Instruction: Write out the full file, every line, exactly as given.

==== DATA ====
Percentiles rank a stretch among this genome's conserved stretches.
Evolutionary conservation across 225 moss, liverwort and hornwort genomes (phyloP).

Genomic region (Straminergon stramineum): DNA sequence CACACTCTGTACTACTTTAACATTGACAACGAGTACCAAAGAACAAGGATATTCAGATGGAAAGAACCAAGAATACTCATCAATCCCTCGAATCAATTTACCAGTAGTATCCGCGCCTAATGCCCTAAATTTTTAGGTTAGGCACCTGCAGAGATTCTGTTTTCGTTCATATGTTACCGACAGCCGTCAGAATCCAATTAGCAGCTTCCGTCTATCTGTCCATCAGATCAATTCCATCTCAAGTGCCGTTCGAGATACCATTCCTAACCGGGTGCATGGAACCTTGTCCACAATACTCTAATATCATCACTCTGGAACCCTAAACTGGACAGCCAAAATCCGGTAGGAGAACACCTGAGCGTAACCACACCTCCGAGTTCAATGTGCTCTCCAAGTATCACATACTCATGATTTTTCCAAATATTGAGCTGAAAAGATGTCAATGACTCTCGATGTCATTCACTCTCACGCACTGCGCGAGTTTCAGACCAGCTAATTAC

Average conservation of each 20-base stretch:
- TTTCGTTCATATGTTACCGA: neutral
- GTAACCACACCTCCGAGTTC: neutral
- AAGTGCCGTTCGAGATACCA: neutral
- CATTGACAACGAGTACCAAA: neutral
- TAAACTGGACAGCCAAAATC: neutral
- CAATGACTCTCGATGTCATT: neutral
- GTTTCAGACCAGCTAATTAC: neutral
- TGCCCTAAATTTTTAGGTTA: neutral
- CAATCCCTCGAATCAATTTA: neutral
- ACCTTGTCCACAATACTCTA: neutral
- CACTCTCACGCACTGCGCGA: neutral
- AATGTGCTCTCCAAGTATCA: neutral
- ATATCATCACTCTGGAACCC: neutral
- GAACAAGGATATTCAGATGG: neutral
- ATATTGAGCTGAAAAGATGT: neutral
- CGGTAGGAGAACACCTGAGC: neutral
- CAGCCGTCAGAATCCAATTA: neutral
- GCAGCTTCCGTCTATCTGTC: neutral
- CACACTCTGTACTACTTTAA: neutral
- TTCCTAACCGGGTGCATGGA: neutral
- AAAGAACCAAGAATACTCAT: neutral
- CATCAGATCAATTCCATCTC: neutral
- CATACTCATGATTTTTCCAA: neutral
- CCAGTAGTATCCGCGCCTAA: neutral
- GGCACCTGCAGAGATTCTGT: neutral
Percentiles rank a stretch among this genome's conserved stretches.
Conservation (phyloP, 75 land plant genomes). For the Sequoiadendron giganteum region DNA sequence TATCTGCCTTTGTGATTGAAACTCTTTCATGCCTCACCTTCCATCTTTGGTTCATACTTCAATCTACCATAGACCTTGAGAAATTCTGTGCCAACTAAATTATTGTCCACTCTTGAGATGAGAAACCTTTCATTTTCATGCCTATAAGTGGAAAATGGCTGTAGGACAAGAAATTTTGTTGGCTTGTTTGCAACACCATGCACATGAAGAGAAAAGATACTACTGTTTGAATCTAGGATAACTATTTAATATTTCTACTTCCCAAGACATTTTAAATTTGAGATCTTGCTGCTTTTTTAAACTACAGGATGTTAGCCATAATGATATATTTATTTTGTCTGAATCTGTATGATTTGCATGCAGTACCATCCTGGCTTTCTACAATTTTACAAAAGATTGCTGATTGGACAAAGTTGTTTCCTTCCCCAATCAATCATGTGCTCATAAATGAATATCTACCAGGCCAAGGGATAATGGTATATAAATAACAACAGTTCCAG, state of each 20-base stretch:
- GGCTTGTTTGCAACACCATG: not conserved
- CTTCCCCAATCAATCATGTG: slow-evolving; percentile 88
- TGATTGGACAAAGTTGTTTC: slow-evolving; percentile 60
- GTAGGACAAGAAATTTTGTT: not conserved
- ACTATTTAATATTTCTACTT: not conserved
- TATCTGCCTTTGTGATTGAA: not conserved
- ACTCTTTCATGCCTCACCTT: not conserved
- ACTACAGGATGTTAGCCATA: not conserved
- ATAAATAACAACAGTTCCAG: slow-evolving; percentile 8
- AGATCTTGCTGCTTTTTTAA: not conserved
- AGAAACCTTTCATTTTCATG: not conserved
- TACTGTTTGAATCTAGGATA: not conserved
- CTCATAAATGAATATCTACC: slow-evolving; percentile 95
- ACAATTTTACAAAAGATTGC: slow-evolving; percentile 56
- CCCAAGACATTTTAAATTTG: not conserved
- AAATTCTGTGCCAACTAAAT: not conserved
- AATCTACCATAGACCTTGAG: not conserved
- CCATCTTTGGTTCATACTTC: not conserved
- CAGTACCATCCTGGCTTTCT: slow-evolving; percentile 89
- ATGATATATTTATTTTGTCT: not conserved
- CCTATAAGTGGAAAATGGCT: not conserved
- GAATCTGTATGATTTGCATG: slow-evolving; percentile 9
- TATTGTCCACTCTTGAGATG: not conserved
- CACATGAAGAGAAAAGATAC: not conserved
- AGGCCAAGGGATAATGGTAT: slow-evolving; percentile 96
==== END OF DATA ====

Percentiles rank a stretch among this genome's conserved stretches.
Evolutionary conservation across 225 moss, liverwort and hornwort genomes (phyloP).

Genomic region (Straminergon stramineum): DNA sequence CACACTCTGTACTACTTTAACATTGACAACGAGTACCAAAGAACAAGGATATTCAGATGGAAAGAACCAAGAATACTCATCAATCCCTCGAATCAATTTACCAGTAGTATCCGCGCCTAATGCCCTAAATTTTTAGGTTAGGCACCTGCAGAGATTCTGTTTTCGTTCATATGTTACCGACAGCCGTCAGAATCCAATTAGCAGCTTCCGTCTATCTGTCCATCAGATCAATTCCATCTCAAGTGCCGTTCGAGATACCATTCCTAACCGGGTGCATGGAACCTTGTCCACAATACTCTAATATCATCACTCTGGAACCCTAAACTGGACAGCCAAAATCCGGTAGGAGAACACCTGAGCGTAACCACACCTCCGAGTTCAATGTGCTCTCCAAGTATCACATACTCATGATTTTTCCAAATATTGAGCTGAAAAGATGTCAATGACTCTCGATGTCATTCACTCTCACGCACTGCGCGAGTTTCAGACCAGCTAATTAC

Average conservation of each 20-base stretch:
- TTTCGTTCATATGTTACCGA: neutral
- GTAACCACACCTCCGAGTTC: neutral
- AAGTGCCGTTCGAGATACCA: neutral
- CATTGACAACGAGTACCAAA: neutral
- TAAACTGGACAGCCAAAATC: neutral
- CAATGACTCTCGATGTCATT: neutral
- GTTTCAGACCAGCTAATTAC: neutral
- TGCCCTAAATTTTTAGGTTA: neutral
- CAATCCCTCGAATCAATTTA: neutral
- ACCTTGTCCACAATACTCTA: neutral
- CACTCTCACGCACTGCGCGA: neutral
- AATGTGCTCTCCAAGTATCA: neutral
- ATATCATCACTCTGGAACCC: neutral
- GAACAAGGATATTCAGATGG: neutral
- ATATTGAGCTGAAAAGATGT: neutral
- CGGTAGGAGAACACCTGAGC: neutral
- CAGCCGTCAGAATCCAATTA: neutral
- GCAGCTTCCGTCTATCTGTC: neutral
- CACACTCTGTACTACTTTAA: neutral
- TTCCTAACCGGGTGCATGGA: neutral
- AAAGAACCAAGAATACTCAT: neutral
- CATCAGATCAATTCCATCTC: neutral
- CATACTCATGATTTTTCCAA: neutral
- CCAGTAGTATCCGCGCCTAA: neutral
- GGCACCTGCAGAGATTCTGT: neutral
Percentiles rank a stretch among this genome's conserved stretches.
Conservation (phyloP, 75 land plant genomes). For the Sequoiadendron giganteum region DNA sequence TATCTGCCTTTGTGATTGAAACTCTTTCATGCCTCACCTTCCATCTTTGGTTCATACTTCAATCTACCATAGACCTTGAGAAATTCTGTGCCAACTAAATTATTGTCCACTCTTGAGATGAGAAACCTTTCATTTTCATGCCTATAAGTGGAAAATGGCTGTAGGACAAGAAATTTTGTTGGCTTGTTTGCAACACCATGCACATGAAGAGAAAAGATACTACTGTTTGAATCTAGGATAACTATTTAATATTTCTACTTCCCAAGACATTTTAAATTTGAGATCTTGCTGCTTTTTTAAACTACAGGATGTTAGCCATAATGATATATTTATTTTGTCTGAATCTGTATGATTTGCATGCAGTACCATCCTGGCTTTCTACAATTTTACAAAAGATTGCTGATTGGACAAAGTTGTTTCCTTCCCCAATCAATCATGTGCTCATAAATGAATATCTACCAGGCCAAGGGATAATGGTATATAAATAACAACAGTTCCAG, state of each 20-base stretch:
- GGCTTGTTTGCAACACCATG: not conserved
- CTTCCCCAATCAATCATGTG: slow-evolving; percentile 88
- TGATTGGACAAAGTTGTTTC: slow-evolving; percentile 60
- GTAGGACAAGAAATTTTGTT: not conserved
- ACTATTTAATATTTCTACTT: not conserved
- TATCTGCCTTTGTGATTGAA: not conserved
- ACTCTTTCATGCCTCACCTT: not conserved
- ACTACAGGATGTTAGCCATA: not conserved
- ATAAATAACAACAGTTCCAG: slow-evolving; percentile 8
- AGATCTTGCTGCTTTTTTAA: not conserved
- AGAAACCTTTCATTTTCATG: not conserved
- TACTGTTTGAATCTAGGATA: not conserved
- CTCATAAATGAATATCTACC: slow-evolving; percentile 95
- ACAATTTTACAAAAGATTGC: slow-evolving; percentile 56
- CCCAAGACATTTTAAATTTG: not conserved
- AAATTCTGTGCCAACTAAAT: not conserved
- AATCTACCATAGACCTTGAG: not conserved
- CCATCTTTGGTTCATACTTC: not conserved
- CAGTACCATCCTGGCTTTCT: slow-evolving; percentile 89
- ATGATATATTTATTTTGTCT: not conserved
- CCTATAAGTGGAAAATGGCT: not conserved
- GAATCTGTATGATTTGCATG: slow-evolving; percentile 9
- TATTGTCCACTCTTGAGATG: not conserved
- CACATGAAGAGAAAAGATAC: not conserved
- AGGCCAAGGGATAATGGTAT: slow-evolving; percentile 96